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Abdominal exploration
Definition Abdominal exploration is a type of surgery where the abdomen is opened (laparotomy) and explored (exploratory laparotomy) for examination and treatment of problems.
Alternative Names Laparotomy; Exploratory laparotomy
Description The abdomen contains many vital organs: the stomach, the small intestine (ileum), the large intestine (colon), the liver, the spleen, the gallbladder, the pancreas, the uterus, the Fallopian tubes, the ovaries, the kidneys, the ureters, the bladder, and many blood vessels (arteries and veins). Some problems inside the abdomen can be easily diagnosed with non-invasive tests, such as X-rays and CT scans, but many problems require surgery to "explore" the abdomen (exploratory laparotomy) to obtain an accurate diagnosis. While the patient is deep asleep and pain-free (general anesthesia), the surgeon makes an incision into the abdomen and examines the abdominal organs. The size and location of the incision depends on the clinical situation. Tissue samples ( biopsies ) can be taken and diseased areas can be treated. When the treatment is complete, the incision is closed.
Indications An exploratory laparotomy may be recommended when there is abdominal disease from an unknown cause (to diagnose). Diseases that may be discovered by exploratory laparotomy include:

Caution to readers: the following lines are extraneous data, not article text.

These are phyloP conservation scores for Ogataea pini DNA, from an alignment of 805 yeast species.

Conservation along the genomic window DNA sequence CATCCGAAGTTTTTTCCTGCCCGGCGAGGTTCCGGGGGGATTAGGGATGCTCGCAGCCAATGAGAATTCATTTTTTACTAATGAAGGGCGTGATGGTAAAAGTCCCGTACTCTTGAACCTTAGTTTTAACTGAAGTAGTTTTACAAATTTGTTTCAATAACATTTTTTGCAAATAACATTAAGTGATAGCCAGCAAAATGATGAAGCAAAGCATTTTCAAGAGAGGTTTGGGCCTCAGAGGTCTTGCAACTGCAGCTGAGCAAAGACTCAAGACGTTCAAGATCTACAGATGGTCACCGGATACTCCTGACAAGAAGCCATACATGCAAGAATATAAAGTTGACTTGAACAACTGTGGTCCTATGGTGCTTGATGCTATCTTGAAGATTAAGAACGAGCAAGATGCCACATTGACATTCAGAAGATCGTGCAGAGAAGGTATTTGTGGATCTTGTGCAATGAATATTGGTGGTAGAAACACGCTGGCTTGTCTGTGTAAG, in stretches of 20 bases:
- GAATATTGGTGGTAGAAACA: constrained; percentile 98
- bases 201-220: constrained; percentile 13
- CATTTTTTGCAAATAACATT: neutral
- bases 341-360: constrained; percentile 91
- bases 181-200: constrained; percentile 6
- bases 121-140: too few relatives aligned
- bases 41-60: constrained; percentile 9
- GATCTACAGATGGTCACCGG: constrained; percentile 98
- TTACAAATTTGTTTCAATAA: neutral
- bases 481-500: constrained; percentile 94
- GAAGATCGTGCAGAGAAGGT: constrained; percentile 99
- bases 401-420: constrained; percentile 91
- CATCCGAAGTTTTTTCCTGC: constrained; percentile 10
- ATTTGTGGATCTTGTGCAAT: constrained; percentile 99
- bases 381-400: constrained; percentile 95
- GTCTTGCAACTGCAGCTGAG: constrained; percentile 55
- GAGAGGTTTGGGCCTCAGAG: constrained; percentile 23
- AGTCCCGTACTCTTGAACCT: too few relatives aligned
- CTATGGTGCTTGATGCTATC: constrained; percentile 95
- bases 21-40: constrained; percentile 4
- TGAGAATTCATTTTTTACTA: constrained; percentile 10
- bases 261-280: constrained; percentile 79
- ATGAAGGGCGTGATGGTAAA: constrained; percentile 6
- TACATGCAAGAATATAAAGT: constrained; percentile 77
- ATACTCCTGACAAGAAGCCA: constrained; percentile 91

• inflammation of the appendix (
  • acute appendicitis '>acute appendicitis )
  • inflammation of the pancreas (
  • acute or chronic pancreatitis )
  • pockets of infection (retroperitoneal
  • abscess , abdominal abscess , pelvic abscess))
  • presence of uterine tissue (endometrium) in the abdomen (
  • endometriosis )
  • inflammation of the Fallopian tubes (
  • salpingitis )
  • scar tissue in the abdomen (
  • adhesions )
  • cancer
  • (of the ovary, colon, pancreas, liver)
  • inflammation of an intestinal pocket (
  • diverticulitis )
  • hole in the intestine (intestinal perforation)
  • pregnancy
  • in the abdomen instead of uterus (
  • ectopic pregnancy )
  • to determine the extent of certain cancers (
  • Hodgkin's lymphoma )
    Risks Risks for any anesthesia are:
  • reactions to medications
  • problems breathing
  • Risks for any surgery are:
  • bleeding
  • infection
  • Additional risks include incisional hernia .
    Expectations after surgery The outcome from the surgery itself is usually excellent.
    Convalescence Eating and drinking can usually resume 2 to 3 days after the surgery. Hospital stays vary with the severity of the underlying problem. Complete recovery usually takes about 4 weeks.

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